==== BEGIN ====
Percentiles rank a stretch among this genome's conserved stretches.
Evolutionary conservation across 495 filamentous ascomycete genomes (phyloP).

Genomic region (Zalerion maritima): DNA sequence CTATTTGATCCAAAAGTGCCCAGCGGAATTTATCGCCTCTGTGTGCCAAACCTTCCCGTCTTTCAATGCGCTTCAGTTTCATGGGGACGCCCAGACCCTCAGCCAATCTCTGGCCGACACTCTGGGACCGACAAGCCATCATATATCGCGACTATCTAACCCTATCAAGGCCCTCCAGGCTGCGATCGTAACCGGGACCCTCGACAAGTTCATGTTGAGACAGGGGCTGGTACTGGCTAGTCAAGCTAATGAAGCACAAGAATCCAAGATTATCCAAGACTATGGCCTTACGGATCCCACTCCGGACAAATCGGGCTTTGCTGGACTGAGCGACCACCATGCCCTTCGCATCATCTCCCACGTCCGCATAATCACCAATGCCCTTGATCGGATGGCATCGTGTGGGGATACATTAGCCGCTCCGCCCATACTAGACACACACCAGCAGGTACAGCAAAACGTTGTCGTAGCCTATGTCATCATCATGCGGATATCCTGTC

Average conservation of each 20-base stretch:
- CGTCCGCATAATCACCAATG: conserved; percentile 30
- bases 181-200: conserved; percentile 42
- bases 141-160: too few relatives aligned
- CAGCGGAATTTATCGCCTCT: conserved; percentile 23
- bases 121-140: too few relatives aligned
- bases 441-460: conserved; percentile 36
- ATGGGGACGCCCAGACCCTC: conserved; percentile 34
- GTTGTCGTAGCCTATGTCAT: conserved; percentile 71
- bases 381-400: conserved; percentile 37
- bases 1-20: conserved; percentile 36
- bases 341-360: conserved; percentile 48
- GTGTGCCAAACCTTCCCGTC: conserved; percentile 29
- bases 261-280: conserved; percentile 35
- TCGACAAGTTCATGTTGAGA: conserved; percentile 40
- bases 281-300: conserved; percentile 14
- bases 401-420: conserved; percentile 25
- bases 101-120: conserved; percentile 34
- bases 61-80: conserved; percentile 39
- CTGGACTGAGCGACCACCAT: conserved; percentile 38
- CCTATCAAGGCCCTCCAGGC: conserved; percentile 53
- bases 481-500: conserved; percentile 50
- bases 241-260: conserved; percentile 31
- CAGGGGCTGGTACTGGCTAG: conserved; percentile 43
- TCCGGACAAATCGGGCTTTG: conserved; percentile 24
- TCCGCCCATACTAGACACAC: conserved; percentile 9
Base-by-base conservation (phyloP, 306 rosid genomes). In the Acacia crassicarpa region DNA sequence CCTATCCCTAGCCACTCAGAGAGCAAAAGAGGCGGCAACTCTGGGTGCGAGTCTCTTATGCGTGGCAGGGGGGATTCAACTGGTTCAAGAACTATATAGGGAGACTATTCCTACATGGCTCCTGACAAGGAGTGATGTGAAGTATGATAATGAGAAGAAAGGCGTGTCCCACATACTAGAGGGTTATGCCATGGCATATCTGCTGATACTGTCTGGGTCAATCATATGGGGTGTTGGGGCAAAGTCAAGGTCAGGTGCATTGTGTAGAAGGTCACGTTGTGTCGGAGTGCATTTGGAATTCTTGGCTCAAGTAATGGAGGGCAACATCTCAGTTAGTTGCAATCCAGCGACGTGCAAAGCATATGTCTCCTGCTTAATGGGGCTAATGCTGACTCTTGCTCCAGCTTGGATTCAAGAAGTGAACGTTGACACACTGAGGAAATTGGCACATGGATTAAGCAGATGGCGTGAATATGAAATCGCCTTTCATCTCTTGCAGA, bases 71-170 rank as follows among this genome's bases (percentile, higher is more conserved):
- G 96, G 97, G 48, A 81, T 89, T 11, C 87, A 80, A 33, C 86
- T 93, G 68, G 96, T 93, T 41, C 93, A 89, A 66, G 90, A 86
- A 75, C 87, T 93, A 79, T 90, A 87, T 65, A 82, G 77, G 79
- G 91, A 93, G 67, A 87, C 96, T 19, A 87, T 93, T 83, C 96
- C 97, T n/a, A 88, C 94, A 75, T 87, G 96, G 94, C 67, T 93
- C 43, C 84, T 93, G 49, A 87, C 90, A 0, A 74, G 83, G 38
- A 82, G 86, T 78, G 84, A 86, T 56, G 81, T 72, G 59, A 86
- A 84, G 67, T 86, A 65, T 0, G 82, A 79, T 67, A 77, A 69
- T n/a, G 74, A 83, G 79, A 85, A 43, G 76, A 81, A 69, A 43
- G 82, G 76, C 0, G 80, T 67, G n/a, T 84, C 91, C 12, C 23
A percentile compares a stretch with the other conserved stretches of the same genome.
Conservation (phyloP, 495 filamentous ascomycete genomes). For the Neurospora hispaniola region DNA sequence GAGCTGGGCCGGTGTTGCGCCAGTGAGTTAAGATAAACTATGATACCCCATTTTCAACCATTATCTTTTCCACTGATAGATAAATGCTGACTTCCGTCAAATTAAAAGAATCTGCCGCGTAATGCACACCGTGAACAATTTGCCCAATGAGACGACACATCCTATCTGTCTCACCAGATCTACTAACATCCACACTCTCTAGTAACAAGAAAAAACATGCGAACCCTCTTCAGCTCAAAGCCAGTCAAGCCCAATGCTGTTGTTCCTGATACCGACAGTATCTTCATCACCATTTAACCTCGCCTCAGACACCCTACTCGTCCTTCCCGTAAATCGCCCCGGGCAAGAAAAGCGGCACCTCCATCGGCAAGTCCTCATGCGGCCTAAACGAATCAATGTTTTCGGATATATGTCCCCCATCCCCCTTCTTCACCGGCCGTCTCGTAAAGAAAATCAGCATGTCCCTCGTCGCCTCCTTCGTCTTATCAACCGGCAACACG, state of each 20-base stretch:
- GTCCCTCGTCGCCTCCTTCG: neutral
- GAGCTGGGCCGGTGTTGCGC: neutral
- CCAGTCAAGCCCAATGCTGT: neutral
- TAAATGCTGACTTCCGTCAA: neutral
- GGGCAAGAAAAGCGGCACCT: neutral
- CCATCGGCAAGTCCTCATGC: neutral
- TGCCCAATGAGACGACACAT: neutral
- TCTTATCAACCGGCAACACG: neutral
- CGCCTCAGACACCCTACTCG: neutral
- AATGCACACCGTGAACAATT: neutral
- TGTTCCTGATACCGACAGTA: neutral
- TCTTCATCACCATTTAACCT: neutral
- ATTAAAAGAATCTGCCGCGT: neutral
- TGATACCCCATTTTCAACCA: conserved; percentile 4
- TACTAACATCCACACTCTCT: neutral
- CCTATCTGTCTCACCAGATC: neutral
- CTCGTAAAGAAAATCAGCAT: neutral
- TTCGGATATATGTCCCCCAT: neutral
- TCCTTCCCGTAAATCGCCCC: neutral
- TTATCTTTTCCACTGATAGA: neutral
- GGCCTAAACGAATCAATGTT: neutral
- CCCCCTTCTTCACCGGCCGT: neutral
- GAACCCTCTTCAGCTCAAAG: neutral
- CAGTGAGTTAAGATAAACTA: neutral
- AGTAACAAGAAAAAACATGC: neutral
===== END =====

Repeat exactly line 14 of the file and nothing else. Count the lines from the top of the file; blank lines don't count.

- bases 1-20: conserved; percentile 36